I must admit that two things struck me as odd in Sailer’s discussion of the age of the earth. First, I could see how strict Biblical literalists who claim the chronology in the Bible would point to the earth being only at most 10,000 years old, would argue that Don is doing the same thing the modernists did with science: accomodating his view of Scripture to science’s claims. Second, I thought it odd that the book which had hitherto spoken largely in generalities and affirmed all those who resisted modernism, now became so specific as to dismiss old earth creationist views (like the Day Age theory) and strict young earth views out of hand.
Yet this view of creation appeals to me. I admit that I can see how astronomical and geological claims for the age of the earth and universe would be a stumblingblock to people’s faith if they are told the bible teaches expressly a young earth. But the Bible does not teach this directly, and so it is a needless stumblingblock. (I know evolution vs. creation is a big enough stumblingblock of its own, but lets not discuss this here.) So I can see how this view does much to “reclaim the two books of God”. I haven’t come to a definitive conclusion on this issue yet, but if you are interested in a short article defending a Day Age view of an old earth, check out this one by Justin Taylor. And then check out Gray’s book (the first few chapters of which are online).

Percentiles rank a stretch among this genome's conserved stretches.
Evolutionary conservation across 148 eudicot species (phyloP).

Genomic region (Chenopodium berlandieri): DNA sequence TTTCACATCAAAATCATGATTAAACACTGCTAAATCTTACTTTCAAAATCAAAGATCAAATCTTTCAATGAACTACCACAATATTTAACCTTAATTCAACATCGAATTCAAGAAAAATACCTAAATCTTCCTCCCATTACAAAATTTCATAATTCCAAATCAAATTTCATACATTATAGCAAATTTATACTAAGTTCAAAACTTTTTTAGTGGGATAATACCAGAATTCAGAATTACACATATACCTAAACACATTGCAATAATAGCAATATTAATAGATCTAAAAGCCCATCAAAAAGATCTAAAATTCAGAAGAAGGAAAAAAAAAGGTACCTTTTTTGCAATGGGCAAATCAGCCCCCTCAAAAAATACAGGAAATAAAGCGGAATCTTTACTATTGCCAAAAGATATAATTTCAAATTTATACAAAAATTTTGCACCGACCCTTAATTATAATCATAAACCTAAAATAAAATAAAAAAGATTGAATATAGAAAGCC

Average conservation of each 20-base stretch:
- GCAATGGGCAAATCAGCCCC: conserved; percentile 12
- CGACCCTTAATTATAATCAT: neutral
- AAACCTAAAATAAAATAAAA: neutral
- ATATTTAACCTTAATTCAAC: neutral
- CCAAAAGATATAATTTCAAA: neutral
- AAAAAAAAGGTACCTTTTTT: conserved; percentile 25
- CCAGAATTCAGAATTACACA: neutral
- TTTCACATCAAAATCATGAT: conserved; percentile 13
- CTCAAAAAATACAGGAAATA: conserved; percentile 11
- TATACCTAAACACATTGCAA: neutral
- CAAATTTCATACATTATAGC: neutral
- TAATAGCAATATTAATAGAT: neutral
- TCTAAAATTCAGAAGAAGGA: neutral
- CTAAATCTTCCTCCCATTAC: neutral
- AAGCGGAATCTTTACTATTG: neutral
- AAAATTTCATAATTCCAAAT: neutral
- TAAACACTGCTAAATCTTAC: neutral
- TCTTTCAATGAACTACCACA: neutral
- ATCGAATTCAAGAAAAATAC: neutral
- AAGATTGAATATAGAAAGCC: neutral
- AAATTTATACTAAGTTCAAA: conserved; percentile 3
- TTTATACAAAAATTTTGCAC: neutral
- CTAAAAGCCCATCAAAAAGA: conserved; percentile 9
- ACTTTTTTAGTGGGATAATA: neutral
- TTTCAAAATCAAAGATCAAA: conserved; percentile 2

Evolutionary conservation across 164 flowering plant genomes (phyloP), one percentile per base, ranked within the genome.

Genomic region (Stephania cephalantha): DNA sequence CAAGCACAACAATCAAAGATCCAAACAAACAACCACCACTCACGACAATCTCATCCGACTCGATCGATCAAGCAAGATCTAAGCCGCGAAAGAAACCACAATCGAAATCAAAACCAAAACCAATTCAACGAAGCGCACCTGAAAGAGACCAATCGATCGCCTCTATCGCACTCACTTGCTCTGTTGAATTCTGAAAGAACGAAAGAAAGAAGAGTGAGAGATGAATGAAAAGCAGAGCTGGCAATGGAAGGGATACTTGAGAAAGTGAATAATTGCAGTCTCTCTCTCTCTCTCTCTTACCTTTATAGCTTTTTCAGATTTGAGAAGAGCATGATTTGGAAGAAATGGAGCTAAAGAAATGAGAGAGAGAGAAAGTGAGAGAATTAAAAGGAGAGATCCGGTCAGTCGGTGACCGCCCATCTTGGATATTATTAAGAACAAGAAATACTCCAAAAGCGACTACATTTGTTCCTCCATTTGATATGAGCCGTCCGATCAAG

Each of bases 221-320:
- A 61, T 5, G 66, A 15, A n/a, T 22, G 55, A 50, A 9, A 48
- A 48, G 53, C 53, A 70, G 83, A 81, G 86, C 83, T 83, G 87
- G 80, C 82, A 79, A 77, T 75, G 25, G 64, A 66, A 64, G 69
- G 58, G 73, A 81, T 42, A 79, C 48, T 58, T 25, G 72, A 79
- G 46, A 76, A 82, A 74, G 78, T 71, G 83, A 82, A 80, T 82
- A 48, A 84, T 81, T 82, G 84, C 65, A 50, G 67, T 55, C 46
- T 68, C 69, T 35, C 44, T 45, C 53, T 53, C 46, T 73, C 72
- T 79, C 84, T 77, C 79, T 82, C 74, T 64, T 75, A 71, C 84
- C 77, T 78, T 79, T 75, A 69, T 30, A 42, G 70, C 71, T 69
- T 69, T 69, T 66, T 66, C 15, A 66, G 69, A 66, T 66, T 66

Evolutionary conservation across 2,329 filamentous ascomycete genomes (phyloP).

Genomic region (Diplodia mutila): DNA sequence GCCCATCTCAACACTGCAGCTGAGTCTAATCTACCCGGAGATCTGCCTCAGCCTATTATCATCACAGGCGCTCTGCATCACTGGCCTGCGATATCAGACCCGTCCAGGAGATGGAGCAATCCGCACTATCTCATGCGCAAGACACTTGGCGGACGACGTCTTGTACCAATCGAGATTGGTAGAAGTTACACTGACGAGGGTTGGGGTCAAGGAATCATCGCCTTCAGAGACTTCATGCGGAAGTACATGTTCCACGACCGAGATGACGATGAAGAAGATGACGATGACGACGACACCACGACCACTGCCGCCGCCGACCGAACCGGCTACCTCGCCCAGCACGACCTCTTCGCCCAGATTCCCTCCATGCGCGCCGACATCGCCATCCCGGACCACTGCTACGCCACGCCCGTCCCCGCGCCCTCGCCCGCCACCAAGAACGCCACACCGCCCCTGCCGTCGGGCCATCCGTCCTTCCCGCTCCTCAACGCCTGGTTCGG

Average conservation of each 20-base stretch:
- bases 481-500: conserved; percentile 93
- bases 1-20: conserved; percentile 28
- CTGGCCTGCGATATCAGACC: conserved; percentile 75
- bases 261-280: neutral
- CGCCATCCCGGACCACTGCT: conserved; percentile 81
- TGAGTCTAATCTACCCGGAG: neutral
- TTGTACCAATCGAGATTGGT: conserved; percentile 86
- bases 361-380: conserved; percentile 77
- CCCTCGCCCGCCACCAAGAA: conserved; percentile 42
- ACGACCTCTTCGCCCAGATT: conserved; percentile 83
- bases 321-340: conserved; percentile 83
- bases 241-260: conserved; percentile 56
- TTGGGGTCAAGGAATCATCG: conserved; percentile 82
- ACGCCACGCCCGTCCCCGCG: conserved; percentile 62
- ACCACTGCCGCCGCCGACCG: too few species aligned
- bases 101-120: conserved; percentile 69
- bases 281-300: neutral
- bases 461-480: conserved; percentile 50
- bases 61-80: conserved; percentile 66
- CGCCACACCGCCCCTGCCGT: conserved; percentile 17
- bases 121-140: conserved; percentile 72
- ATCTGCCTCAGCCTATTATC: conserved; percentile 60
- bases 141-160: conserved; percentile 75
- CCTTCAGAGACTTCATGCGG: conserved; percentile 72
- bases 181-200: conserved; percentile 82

In conclusion, I would heartily recommend Don Sailer’s book. It is only 109 pages and is quite easy to read, and the historical quotes he pieces together are worth the price of the book. Consider, for example, this gem from William Jennings Bryan:
They first discard the Mosaic account of man’s creation, and they do it on the ground that there are no miracles. This in itself, constitutes a practical repudiation of the Bible: the miracles of the Old and New Testament cannot be cut out without a mutilation that is equivalent to rejection…. (pg. 18)
His discussion of the Scopes’ trial is enlightening, and you will be fascinated by his discussion of the age of the earth. Through it all, Sailer stresses the importance of Biblical inerrancy and succeeds in making his case that we cannot abandon the Bible’s authority, or else we are left without any Christianity at all. And considering the issues facing today’s church, this is a case worth hearing.
Note: This book was provided for review from the author, Don Sailer. I was under no obligation to offer a favorable review. Furthermore, I am unaware of any place where you can now purchase this book, as the author’s website is currently down.